Investment gurus Jim Rogers and Marc Faber agree on one thing. They see a major correction looming in equity markets with a currency effect for the US, since the current rally has been mostly based on printed money, a kind of "reverse Robin Hood policy" of governments, to steal from the peasants to give to the rich. As with Faber, Rogers is mostly to be seen being interviewed on CNBC Asia or Europe, since their views are to put it mildly, somewhat negative on the US Dollar and the prospects for green shoots in the US economy.
Legendary investor Jim Rogers told CNBC on Wednesday he is not short or hedged in anything at the moment, but buying Japanese Yen. The next crisis in his eyes is in currencies which makes sense since sovereign states have taken much of the bad debt from the banks and piled them onto their own balance sheets.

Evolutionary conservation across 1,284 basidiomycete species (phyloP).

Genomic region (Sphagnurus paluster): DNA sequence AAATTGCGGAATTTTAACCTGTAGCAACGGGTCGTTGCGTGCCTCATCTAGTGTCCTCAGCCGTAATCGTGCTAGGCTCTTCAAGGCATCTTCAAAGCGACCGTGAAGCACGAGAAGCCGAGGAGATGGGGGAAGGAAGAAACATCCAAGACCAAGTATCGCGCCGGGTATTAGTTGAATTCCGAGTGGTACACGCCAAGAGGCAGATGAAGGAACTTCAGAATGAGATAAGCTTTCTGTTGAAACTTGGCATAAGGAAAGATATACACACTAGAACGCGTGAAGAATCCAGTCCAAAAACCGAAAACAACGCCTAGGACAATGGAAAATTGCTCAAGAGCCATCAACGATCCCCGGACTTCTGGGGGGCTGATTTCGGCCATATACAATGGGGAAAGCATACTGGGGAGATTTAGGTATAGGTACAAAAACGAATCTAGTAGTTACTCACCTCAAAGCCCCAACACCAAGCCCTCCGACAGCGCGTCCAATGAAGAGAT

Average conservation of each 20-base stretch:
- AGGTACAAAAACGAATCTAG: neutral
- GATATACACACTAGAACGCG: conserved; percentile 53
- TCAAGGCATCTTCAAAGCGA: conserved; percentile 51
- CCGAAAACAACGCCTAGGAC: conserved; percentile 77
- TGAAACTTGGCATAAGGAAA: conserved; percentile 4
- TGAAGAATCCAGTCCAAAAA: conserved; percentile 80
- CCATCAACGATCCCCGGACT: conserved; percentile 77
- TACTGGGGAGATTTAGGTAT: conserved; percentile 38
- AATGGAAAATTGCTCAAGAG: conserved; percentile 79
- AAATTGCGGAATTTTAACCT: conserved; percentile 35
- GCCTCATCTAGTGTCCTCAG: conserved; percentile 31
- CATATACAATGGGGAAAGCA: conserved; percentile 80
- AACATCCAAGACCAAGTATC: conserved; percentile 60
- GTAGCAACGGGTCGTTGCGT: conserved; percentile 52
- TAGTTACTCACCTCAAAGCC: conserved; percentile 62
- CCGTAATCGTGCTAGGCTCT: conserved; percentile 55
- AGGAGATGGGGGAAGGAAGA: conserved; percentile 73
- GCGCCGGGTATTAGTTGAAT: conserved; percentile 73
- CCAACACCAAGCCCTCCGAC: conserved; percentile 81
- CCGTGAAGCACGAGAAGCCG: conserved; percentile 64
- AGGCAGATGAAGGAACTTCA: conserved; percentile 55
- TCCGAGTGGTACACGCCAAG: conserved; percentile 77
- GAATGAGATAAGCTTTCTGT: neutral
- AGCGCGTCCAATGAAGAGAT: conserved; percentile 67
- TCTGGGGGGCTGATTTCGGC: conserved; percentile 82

The stock market may hit new lows this year or the next as the current rally has been largely caused by the money printed by central banks and fundamental problems remain unsolved, he said.
His views echo those of renowned bear Marc Faber, who told CNBC last week that the rises in share prices did not mean the world was embarking on a path of sustainable economic growth.
"I’m not buying shares if that’s what you mean. Not at all," Rogers told Squawk Box Asia.
Governments have not solved the essential problems that caused the crisis but instead they "flooded the world with money," according to Rogers. Trying to solve the problem of too much consumption and too much debt with more consumption "defies belief" and will not work, he said.
The price of oil is also likely to remain high despite the fact that the recession is taking its toll on demand, he said.
"You know supplies worldwide are declining at the rate of anywhere from 4% to 6% a year, yes, demand is down at the moment but in longer term, unless somebody discovers a lot of oil very quickly, the surprise is going to be how high the price of oil stays, and how high it eventually goes," Rogers added.